Carl Malamud's Public.Resource.Org Joins Effort To Make Pay-Walled Indian Standards Freely Available
from the operating-system-of-society dept
Techdirt has been covering for some time Carl Malamud‘s project to open source the “operating system of society” by placing digital versions of US laws, codes and regulations on the site Public Resource. But of course, the logic of allowing the public to be able to read all the laws and regulations that govern them applies outside the US just as much. And so it’s perhaps no surprise that Malamud has joined with other campaigners (including Vint Cerf) in petitioning the Indian government to allow that country’s standards to be made freely available to the public in the same way. Here’s a summary of the move:
Public.Resource.Org, a non-profit that works on spreading knowledge on the Internet for the benefit of the general public, along with a few other concerned folks have petitioned the [Indian] Government to make the currently pay-walled “Indian Standards” available and accessible to the general public for free. As the petition points out, since these Standards govern the safety and reliability of several thousands of day to day products & processes, there are several unnecessary negative cascading effects that the current financial barrier to accessing them creates. As these Standards also serve as edicts of the Government, the petition submits that as is the case with legislation, the general public also has a right to be able to view these Standards. Aside from this, giving the general public access to these Standards would also be in line with the work of the Government’s work on maintaining and improving these Standards. It is hoped that the Ministry revisits its Copyright policy which currently disallows the free promulgation of these Standards.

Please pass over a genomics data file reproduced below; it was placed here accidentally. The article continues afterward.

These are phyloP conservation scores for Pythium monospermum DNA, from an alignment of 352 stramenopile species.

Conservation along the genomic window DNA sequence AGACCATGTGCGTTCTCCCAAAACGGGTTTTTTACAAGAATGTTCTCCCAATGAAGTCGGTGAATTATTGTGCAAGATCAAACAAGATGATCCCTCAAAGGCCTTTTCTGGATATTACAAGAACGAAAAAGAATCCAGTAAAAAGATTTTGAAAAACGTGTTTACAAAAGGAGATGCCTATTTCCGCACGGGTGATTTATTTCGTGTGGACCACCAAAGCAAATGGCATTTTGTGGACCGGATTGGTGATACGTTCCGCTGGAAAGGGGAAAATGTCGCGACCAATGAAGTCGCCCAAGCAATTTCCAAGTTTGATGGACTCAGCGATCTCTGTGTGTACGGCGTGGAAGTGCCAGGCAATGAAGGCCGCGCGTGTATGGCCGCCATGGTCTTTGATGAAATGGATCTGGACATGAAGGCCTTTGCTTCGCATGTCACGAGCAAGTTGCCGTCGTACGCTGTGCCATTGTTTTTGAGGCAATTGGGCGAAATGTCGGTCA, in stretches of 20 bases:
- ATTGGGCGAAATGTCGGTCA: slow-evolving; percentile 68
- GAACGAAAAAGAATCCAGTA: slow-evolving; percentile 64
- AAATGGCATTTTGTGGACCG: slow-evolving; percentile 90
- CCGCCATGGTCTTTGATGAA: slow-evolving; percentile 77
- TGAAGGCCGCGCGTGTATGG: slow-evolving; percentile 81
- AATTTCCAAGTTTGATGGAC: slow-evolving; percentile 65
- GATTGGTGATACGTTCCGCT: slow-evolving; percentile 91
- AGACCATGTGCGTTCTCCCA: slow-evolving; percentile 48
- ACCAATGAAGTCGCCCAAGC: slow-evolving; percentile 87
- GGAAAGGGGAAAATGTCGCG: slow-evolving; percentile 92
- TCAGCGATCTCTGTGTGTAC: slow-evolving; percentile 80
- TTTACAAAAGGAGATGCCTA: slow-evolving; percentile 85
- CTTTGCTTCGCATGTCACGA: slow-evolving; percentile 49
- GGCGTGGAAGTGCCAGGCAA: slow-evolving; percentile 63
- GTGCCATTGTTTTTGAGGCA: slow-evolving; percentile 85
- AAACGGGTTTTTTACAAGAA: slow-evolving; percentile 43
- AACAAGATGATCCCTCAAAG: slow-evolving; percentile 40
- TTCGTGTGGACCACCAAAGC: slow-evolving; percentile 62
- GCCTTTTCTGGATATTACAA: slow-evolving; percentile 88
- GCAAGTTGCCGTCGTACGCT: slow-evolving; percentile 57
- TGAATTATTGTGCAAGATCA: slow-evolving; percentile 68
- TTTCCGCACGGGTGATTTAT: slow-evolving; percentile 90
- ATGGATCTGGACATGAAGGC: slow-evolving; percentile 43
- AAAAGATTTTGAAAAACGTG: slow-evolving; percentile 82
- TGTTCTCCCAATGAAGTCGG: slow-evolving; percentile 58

That comes from Swaraj Paul Barooah, on the excellent Spicy IP site. He’s also one of the petitioners, and the rest of his post is an interesting discussion of the reasons why public standards should be freely available. It also explains why the petition has become necessary:
In June, 2013, Carl Malamud, on behalf of Public.Resource.Org procured a complete set of Indian Standards from BIS [the Bureau of Indian Standards] and not only made them available online for public non-commercial use, but also took great pains to retype and process many of the standards to make them more useful to people — including redrawing 202 diagrams in in SVG vector format to allow for them to be resized and cut and pasted into documents by users, retyping and reformatting the entire National Building Code of India (as well as over 700 other Standards) into valid XHTML code so that it works in modern browsers and mobile platforms etc.
However, when he applied for a renewal in 2014, he received a reply stating that his efforts were against the copyright policy of BIS and was requested to remove all documents relating to the standards from his website, failing which legal action would be taken against him for violation of their copyright.
That, of course, is a story with which Malamud is all-too familiar. Luckily, that means he has plenty of experience in overcoming whatever objections the authorities have to allowing the public to read key documents without having to pay for them. Let’s hope he and his fellow petitioners are successful — not just for India’s sake, but also as an example for many more countries around the world to follow.